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Leona Helmsley famously left more than a billion dollars to her maltese, “Trouble.” But Trouble isn’t rich. Trouble is a dog, and non-human animals cannot own property. There are some people who would like to change this, but they haven’t succeeded yet. So, what happened to that money? Mrs. Helmsley left it to the trustee of a “pet trust.” What exactly the trust says, we don’t know. Unless it is the subject of a law suit, the contents of a trust are private between the trustee and the beneficiaries.  
For the same reason that Leona could not leave the money to Trouble directly, Trouble cannot be the beneficiary of “his” trust. The beneficiary must be some human, who is directed to take care of Trouble and will receive a stipend and expenses as long as he or she does. On Trouble’s passing, the remaining assets in the trust will presumably go to some other person or to charity. 
So, at least three humans have to be involved in a pet trust. The original owner, who is called the “Trustmaker” created the trust.   The person taking care of the money is called the “Trustee.”  The person taking care of the animal is the “Caretaker.” Whoever receives the money when the animal is gone is the “Remainder Beneficiary.” This last can be a worthy charity such as a rescue organization.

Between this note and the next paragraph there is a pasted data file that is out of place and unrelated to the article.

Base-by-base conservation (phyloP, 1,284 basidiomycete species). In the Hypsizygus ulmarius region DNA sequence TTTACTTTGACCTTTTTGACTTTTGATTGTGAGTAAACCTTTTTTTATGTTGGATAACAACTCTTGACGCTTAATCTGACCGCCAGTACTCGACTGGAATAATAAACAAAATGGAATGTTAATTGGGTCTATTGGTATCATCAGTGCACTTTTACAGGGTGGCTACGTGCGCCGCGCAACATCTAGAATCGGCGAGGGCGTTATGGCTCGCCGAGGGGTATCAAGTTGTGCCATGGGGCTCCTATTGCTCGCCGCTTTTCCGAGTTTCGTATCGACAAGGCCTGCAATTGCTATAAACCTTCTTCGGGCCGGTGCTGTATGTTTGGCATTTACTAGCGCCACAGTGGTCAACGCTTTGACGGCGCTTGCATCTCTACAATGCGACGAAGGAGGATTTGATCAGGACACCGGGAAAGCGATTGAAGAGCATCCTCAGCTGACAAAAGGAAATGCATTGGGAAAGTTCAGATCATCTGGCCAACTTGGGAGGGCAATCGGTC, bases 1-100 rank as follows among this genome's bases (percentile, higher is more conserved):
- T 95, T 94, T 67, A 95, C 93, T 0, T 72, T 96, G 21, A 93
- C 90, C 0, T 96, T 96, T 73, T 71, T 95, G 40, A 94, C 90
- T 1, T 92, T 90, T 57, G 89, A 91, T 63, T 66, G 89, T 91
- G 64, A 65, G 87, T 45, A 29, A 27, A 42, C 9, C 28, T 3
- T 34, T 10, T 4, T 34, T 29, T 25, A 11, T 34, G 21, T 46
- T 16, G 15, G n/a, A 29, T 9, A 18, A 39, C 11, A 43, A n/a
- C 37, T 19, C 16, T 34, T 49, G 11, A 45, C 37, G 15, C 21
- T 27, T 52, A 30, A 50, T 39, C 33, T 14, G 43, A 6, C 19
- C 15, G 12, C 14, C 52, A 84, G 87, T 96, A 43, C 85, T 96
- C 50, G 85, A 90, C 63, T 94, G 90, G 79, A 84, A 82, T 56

So, if you want to create a pet trust, then, you need at least two other people – one to take care of the animal, and one to take care of the money. Why can’t you have just one? You can, of course, leave the animal and the money to the same person. But you would not have the kind of accountability that you would have if the caretaker has to go to the Trustee for money.    The caretaker/Trustee would be free to spend the money on anything he or she wanted.  
Many people just leave the animal to a potential caretaker with a sum of money sufficient to compensate the person for any expenses. This is better than not taking thought for the fate of the animal at all. People tend to assume that they will outlive their pets, or that some kind soul among their relatives will take them in. Given the reputation of her dog, Leona Helmsley could be fairly sure that would not happen. She had the money, so she chose to make really sure that it would be in someone’s interest to take good care of Trouble.